In Virginia, where state elections are held in odd-numbered years and so pressure is on right now for reapportionment, one of things that's happening is a college game. A competition among teams of students from 13 schools (two of them fielding two teams): Who can take the newly emerging census data and craft the best Virginia congressional and state legislative districts?
Those maps, of course, may not be the basis for whatever Virginia finally adopts. But the process may be watched closely for what it says about some important aspects of reapportionment 2011: public involvement, and mapping software.
Twenty years ago reapportionment mapping software hardly existed in any form; a decade ago it was cumbersome and hard to use. But now, as George Mason University Professor Michael McDonald of the Public Mapping Project told the Oregon legislature's reapportionment committees (meeting jointly today), these things are changing. The public involvement side, where Oregon long has been strong anyway, has been growing (from 37 states holding public hearings in 1991 to 42 a decade later). And the mapping software, as you might expect, has taken off.
Calling in from Virginia, he was able to offer a demonstration of one such, called DistrictBuilder and broadly available around the country. It allows for drag-n-drop rapportionment: You can start with a blank state or with existing districts, and move counties or census tracts around from one congressional or legislative district to the other - visually, with relevant numbers attached. You can see the population of the resulting districts, along with minority population estimates, a statistical estimate of just how compact the district is, whether it meets legal requirements, and so on. (You can play around with it to some extent as a guest.) A video game for the political junkie.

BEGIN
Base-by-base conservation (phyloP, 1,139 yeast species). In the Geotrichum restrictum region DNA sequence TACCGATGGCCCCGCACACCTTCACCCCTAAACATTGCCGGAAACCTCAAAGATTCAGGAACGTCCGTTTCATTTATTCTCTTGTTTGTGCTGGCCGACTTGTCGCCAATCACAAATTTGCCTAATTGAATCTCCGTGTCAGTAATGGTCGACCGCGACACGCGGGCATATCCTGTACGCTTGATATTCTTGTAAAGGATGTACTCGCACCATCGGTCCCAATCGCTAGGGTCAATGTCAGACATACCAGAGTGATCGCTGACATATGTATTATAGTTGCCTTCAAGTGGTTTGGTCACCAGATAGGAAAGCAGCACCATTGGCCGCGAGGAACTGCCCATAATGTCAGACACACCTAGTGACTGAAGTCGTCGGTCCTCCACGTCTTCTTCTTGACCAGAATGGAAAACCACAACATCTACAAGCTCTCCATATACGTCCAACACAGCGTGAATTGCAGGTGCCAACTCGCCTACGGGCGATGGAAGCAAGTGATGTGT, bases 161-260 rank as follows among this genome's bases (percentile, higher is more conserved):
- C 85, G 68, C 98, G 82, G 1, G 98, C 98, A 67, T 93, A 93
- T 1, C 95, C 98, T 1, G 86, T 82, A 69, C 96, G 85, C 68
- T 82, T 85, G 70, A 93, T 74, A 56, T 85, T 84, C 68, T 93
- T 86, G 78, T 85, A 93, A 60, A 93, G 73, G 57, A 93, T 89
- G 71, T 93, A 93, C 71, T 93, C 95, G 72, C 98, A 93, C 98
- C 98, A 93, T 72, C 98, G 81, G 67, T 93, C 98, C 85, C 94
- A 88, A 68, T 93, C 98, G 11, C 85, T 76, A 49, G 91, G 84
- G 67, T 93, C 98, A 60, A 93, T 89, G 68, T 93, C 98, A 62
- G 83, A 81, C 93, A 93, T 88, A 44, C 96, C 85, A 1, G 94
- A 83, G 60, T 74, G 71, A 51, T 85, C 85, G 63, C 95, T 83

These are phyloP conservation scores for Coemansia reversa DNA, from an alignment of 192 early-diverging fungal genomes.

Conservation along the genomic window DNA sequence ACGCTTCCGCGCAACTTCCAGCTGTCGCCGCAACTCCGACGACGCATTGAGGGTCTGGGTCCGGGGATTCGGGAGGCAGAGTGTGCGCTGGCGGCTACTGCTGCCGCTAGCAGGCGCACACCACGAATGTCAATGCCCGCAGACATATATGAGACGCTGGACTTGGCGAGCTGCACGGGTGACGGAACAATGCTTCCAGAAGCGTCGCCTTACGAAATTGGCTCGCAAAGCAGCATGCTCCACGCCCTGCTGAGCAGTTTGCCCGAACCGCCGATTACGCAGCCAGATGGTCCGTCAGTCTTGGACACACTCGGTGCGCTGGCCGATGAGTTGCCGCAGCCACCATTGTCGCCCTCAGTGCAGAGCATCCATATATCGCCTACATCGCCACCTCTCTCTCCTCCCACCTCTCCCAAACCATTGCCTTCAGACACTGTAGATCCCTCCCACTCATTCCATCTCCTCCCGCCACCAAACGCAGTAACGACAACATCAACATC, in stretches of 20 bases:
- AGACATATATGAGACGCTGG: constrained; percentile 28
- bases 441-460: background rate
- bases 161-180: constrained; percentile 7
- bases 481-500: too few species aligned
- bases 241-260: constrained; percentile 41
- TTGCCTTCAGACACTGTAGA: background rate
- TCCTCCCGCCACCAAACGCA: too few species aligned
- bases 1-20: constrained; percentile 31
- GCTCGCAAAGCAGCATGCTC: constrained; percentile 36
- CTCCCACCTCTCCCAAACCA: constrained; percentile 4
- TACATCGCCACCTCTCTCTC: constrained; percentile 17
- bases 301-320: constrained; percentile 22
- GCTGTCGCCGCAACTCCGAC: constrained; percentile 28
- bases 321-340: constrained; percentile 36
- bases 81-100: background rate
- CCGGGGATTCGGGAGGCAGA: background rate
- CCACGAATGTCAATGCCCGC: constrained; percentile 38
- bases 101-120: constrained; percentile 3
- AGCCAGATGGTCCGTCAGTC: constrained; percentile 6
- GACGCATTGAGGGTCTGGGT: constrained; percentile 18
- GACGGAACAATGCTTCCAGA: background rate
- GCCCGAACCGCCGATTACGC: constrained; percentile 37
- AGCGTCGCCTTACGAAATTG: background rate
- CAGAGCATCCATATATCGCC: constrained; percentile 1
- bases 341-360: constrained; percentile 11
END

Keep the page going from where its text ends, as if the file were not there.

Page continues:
Oregon, which as the one legislative-remap state in the region, seems likely to be the first of the three Northwest states to jump into the reapportionment pools, seems likely to make a good deal of use of some of these tools. Many of them will be available on line, and the opportunity will be there for Oregonians to craft their own and - depending on the rules adopted - send them in to the legislature. With detailed statistical analysis to back them up.
And the impetus may be there, since the reapportionment committee (or committees - there's no solid determination yet of how closely the House and Senate panels will work together) is planning to take the subject on the road around the state. Some scheduling is expected to be announced "soon."
By the way: One person at Friday's meeting noted that February 12 marks 199 years since the infamous "gerrymander" map was signed into law by Elbridge Gerry. Get out a glass of something and prepare to draw.